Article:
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Powerless Idols; Our Powerful God
Evidently this psalm was intended to be sung by various voices: Psalms 115:1-8 by the whole congregation in unison, while the sacrifice was being offered; Psalms 115:9-11 , by a solo voice giving the first line of each couplet, the whole audience chanting the refrain; Psalms 115:12-15 , by the priest as a benediction; Psalms 115:16-18 , by the whole congregation, which now breaks into glad hallelujahs.
It was composed during the early days of the return from Babylon, when the small groups of settlers were surrounded by the jeers and scoffs of their enemies. This was their reply, as they brought out the scathing contrast between the idols of their neighbors and the majesty of Jehovah. We are reminded of Isaiah’s description of an idol factory. The idols had outward semblance and no power. Jehovah had no outward semblance, but all power. Let us take to heart the threefold invitation to faith in Psalms 115:9-11 , and reckon on God as our help in the battle and our shield against our foes. The smallest may get his blessing as well as the greatest, Psalms 115:13 . We can never impose a strain on the resources of God, however great our demands.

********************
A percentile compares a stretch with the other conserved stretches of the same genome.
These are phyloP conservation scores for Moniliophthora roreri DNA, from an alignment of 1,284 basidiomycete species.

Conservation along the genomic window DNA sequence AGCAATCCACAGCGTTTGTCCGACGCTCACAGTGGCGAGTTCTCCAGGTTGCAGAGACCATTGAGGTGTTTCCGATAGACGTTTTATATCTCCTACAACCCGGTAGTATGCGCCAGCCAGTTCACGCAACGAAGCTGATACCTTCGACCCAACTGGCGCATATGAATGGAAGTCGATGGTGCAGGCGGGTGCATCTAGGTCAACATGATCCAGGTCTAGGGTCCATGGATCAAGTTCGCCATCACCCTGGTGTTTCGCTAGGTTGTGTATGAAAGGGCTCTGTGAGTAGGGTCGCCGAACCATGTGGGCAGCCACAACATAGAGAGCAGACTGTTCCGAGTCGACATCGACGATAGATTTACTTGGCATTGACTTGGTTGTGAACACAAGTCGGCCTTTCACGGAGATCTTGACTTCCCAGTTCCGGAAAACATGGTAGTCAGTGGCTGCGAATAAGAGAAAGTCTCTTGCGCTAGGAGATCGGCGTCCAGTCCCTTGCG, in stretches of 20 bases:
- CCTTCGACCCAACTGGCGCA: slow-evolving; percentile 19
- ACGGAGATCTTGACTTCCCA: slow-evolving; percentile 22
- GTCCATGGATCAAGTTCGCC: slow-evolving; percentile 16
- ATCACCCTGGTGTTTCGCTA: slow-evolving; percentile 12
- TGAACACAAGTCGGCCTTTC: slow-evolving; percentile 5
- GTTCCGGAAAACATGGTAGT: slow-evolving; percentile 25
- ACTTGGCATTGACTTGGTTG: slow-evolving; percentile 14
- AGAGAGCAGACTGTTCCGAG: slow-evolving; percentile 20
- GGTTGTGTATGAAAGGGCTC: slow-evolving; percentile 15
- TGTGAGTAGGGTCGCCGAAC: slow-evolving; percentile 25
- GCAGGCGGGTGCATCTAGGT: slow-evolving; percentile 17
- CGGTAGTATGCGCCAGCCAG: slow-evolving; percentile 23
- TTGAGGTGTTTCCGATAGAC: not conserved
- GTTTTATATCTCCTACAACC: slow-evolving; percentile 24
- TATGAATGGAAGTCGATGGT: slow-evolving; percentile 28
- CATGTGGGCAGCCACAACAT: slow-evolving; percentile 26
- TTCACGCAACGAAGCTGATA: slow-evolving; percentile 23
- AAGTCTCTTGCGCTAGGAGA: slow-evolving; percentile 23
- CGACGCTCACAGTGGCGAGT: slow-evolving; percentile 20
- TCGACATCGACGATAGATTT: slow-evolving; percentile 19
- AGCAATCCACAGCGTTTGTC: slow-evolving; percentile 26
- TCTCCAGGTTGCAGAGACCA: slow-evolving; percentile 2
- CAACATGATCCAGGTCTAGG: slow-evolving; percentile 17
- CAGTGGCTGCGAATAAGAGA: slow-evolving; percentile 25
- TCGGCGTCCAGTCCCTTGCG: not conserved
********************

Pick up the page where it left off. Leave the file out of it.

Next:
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Meyer, Frederick Brotherton. "Commentary on Psalms 115". "F. B. Meyer's 'Through the Bible' Commentary". https://www.studylight.org/
the Week of Proper 9 / Ordinary 14